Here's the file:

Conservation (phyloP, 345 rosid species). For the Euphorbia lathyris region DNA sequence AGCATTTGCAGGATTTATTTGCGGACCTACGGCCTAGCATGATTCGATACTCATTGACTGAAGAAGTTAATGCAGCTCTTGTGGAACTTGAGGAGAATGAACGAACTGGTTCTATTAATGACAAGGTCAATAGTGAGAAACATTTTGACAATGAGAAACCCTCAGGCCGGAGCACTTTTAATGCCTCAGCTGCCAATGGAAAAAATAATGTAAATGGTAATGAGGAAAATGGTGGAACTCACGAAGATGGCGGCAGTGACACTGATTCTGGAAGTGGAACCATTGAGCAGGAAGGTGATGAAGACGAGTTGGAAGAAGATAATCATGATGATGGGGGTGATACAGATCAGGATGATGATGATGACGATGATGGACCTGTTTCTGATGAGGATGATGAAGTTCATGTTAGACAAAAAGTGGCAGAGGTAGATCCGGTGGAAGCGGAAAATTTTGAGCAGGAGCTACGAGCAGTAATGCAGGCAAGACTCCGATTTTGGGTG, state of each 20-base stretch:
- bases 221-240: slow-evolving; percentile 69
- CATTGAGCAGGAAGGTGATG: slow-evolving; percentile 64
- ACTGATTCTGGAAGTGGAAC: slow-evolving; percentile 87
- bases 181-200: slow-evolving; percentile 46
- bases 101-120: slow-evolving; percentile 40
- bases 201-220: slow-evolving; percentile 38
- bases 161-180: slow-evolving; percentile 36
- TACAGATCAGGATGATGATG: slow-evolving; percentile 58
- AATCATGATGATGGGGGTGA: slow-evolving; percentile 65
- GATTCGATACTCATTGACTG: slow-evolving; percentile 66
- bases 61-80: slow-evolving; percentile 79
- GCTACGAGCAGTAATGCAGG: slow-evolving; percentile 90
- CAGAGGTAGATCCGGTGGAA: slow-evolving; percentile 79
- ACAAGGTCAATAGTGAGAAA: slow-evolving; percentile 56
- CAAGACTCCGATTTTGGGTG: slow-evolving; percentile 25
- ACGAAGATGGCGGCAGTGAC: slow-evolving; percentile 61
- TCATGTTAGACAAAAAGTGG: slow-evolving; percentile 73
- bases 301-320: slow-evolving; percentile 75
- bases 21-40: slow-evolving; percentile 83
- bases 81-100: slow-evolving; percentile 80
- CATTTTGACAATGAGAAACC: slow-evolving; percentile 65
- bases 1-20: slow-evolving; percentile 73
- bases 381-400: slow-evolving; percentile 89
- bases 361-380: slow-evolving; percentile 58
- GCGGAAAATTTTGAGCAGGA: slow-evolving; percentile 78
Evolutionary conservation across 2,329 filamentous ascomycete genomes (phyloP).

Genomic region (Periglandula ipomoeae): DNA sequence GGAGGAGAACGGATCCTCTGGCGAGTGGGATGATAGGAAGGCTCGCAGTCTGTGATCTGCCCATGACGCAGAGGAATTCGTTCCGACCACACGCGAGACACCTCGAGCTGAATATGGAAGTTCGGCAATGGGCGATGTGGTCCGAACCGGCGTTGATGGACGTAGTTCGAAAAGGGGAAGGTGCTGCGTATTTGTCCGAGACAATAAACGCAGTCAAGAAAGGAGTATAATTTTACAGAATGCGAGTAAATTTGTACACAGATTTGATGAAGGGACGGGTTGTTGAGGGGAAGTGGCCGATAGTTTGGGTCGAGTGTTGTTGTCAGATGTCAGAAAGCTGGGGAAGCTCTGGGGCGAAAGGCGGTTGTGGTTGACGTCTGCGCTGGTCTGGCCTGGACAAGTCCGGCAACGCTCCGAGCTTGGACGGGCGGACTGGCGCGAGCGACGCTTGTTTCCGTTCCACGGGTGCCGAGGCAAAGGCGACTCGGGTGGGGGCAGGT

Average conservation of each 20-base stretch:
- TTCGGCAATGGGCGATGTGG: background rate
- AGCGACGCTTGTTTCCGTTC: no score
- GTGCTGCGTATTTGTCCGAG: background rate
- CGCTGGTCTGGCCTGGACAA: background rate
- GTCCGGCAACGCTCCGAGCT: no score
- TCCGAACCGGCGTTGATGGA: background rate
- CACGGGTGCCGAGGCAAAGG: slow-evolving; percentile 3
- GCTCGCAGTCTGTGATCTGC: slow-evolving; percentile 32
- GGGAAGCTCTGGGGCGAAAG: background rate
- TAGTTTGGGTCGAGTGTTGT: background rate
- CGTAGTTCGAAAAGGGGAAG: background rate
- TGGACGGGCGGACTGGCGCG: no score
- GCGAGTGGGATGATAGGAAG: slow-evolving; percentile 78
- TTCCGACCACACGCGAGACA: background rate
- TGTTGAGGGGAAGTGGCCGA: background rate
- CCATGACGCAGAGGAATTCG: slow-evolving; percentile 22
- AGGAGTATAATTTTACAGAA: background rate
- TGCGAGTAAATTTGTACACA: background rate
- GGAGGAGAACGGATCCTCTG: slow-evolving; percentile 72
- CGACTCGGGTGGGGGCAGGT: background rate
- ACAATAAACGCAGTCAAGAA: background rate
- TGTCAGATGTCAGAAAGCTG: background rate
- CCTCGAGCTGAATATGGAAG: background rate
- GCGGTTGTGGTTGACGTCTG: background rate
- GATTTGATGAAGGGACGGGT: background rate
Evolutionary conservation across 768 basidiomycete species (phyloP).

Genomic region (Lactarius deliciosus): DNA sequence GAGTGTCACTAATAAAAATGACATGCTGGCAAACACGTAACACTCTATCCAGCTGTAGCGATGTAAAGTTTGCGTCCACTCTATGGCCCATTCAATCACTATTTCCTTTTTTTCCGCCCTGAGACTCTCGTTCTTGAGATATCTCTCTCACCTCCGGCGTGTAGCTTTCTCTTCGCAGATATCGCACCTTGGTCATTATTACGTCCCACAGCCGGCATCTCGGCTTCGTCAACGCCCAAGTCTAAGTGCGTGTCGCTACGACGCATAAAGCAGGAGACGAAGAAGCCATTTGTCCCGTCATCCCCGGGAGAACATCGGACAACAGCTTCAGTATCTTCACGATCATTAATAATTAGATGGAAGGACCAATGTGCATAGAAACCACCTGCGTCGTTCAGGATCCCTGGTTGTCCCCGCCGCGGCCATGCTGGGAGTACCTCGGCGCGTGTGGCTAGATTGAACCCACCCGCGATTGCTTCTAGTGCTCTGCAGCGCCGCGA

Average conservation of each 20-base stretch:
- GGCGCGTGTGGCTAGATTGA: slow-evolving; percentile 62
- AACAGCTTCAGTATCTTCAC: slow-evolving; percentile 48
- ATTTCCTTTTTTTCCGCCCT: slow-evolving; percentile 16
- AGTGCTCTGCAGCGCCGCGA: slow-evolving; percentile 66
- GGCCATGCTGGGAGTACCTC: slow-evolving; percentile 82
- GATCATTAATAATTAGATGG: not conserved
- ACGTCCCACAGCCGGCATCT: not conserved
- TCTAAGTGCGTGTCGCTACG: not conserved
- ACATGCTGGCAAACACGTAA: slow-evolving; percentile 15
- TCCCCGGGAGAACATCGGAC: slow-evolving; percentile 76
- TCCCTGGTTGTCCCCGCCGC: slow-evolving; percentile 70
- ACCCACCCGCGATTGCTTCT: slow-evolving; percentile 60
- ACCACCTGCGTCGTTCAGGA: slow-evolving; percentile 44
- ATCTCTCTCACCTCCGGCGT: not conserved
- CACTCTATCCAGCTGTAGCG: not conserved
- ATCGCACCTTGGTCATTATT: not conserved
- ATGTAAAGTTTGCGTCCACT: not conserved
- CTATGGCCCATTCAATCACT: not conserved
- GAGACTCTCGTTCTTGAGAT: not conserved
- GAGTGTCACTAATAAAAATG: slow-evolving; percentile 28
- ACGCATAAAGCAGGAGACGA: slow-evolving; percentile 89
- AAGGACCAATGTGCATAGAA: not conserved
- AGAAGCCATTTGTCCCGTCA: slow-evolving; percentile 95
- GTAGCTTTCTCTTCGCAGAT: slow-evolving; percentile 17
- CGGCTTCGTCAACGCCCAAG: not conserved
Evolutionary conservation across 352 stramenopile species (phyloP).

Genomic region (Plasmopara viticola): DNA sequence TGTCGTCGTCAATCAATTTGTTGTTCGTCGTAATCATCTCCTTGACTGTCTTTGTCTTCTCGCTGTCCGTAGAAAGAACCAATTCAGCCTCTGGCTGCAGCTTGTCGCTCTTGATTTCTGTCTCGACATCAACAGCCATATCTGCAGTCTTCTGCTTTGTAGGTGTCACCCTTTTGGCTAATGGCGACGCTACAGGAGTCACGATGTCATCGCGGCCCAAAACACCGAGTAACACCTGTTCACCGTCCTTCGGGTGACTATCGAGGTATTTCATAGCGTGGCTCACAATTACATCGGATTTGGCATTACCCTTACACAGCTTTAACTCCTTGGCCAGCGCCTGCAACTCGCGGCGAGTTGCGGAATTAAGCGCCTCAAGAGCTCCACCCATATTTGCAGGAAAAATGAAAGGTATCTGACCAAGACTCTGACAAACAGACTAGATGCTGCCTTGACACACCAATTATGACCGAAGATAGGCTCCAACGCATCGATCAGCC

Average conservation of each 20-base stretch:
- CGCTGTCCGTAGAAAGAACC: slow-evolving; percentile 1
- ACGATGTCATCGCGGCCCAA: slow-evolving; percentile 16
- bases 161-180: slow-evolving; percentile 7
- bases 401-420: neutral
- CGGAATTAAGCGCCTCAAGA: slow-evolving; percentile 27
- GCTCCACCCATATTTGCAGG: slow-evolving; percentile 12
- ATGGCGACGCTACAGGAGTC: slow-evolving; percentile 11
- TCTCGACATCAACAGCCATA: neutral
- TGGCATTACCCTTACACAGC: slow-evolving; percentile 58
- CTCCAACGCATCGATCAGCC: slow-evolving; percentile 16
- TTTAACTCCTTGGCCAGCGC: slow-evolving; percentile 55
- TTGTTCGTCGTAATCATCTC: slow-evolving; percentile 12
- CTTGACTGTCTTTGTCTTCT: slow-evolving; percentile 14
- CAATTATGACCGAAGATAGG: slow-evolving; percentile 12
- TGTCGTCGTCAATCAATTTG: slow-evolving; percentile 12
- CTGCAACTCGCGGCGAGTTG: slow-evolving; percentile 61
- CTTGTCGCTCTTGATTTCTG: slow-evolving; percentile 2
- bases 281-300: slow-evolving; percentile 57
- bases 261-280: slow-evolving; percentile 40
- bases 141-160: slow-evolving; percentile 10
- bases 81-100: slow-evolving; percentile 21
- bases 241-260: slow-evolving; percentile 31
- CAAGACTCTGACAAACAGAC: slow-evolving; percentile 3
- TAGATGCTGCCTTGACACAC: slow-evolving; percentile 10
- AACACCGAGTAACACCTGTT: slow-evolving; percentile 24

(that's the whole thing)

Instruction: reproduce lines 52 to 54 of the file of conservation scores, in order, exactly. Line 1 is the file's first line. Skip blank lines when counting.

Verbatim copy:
- CCTCGAGCTGAATATGGAAG: background rate
- GCGGTTGTGGTTGACGTCTG: background rate
- GATTTGATGAAGGGACGGGT: background rate